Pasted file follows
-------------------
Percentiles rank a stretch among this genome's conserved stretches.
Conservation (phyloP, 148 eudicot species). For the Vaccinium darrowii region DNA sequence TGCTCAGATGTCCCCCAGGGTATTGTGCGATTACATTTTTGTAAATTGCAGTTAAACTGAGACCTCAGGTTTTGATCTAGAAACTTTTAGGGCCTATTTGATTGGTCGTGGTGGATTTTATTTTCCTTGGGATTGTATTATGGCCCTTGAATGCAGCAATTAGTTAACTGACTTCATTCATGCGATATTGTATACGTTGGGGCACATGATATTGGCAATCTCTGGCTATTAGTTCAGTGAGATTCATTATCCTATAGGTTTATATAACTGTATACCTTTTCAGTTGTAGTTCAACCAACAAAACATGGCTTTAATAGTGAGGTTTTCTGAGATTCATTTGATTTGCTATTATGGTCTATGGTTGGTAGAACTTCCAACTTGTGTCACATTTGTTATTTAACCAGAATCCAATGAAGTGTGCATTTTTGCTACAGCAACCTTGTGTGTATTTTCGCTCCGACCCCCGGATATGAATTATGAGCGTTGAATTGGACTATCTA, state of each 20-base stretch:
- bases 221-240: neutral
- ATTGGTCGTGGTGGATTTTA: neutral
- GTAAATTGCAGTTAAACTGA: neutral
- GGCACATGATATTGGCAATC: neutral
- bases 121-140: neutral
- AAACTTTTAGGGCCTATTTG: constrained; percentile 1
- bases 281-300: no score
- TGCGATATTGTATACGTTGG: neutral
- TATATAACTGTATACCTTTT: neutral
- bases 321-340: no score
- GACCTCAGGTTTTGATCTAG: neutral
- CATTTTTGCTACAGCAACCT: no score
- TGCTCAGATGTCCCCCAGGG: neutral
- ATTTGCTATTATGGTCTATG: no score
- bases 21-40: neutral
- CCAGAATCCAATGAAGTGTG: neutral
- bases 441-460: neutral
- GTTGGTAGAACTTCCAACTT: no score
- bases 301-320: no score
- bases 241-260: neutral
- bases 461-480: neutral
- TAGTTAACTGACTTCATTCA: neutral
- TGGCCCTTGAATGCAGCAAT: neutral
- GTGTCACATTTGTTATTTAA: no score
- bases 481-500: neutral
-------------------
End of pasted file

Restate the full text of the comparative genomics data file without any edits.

Percentiles rank a stretch among this genome's conserved stretches.
Conservation (phyloP, 148 eudicot species). For the Vaccinium darrowii region DNA sequence TGCTCAGATGTCCCCCAGGGTATTGTGCGATTACATTTTTGTAAATTGCAGTTAAACTGAGACCTCAGGTTTTGATCTAGAAACTTTTAGGGCCTATTTGATTGGTCGTGGTGGATTTTATTTTCCTTGGGATTGTATTATGGCCCTTGAATGCAGCAATTAGTTAACTGACTTCATTCATGCGATATTGTATACGTTGGGGCACATGATATTGGCAATCTCTGGCTATTAGTTCAGTGAGATTCATTATCCTATAGGTTTATATAACTGTATACCTTTTCAGTTGTAGTTCAACCAACAAAACATGGCTTTAATAGTGAGGTTTTCTGAGATTCATTTGATTTGCTATTATGGTCTATGGTTGGTAGAACTTCCAACTTGTGTCACATTTGTTATTTAACCAGAATCCAATGAAGTGTGCATTTTTGCTACAGCAACCTTGTGTGTATTTTCGCTCCGACCCCCGGATATGAATTATGAGCGTTGAATTGGACTATCTA, state of each 20-base stretch:
- bases 221-240: neutral
- ATTGGTCGTGGTGGATTTTA: neutral
- GTAAATTGCAGTTAAACTGA: neutral
- GGCACATGATATTGGCAATC: neutral
- bases 121-140: neutral
- AAACTTTTAGGGCCTATTTG: constrained; percentile 1
- bases 281-300: no score
- TGCGATATTGTATACGTTGG: neutral
- TATATAACTGTATACCTTTT: neutral
- bases 321-340: no score
- GACCTCAGGTTTTGATCTAG: neutral
- CATTTTTGCTACAGCAACCT: no score
- TGCTCAGATGTCCCCCAGGG: neutral
- ATTTGCTATTATGGTCTATG: no score
- bases 21-40: neutral
- CCAGAATCCAATGAAGTGTG: neutral
- bases 441-460: neutral
- GTTGGTAGAACTTCCAACTT: no score
- bases 301-320: no score
- bases 241-260: neutral
- bases 461-480: neutral
- TAGTTAACTGACTTCATTCA: neutral
- TGGCCCTTGAATGCAGCAAT: neutral
- GTGTCACATTTGTTATTTAA: no score
- bases 481-500: neutral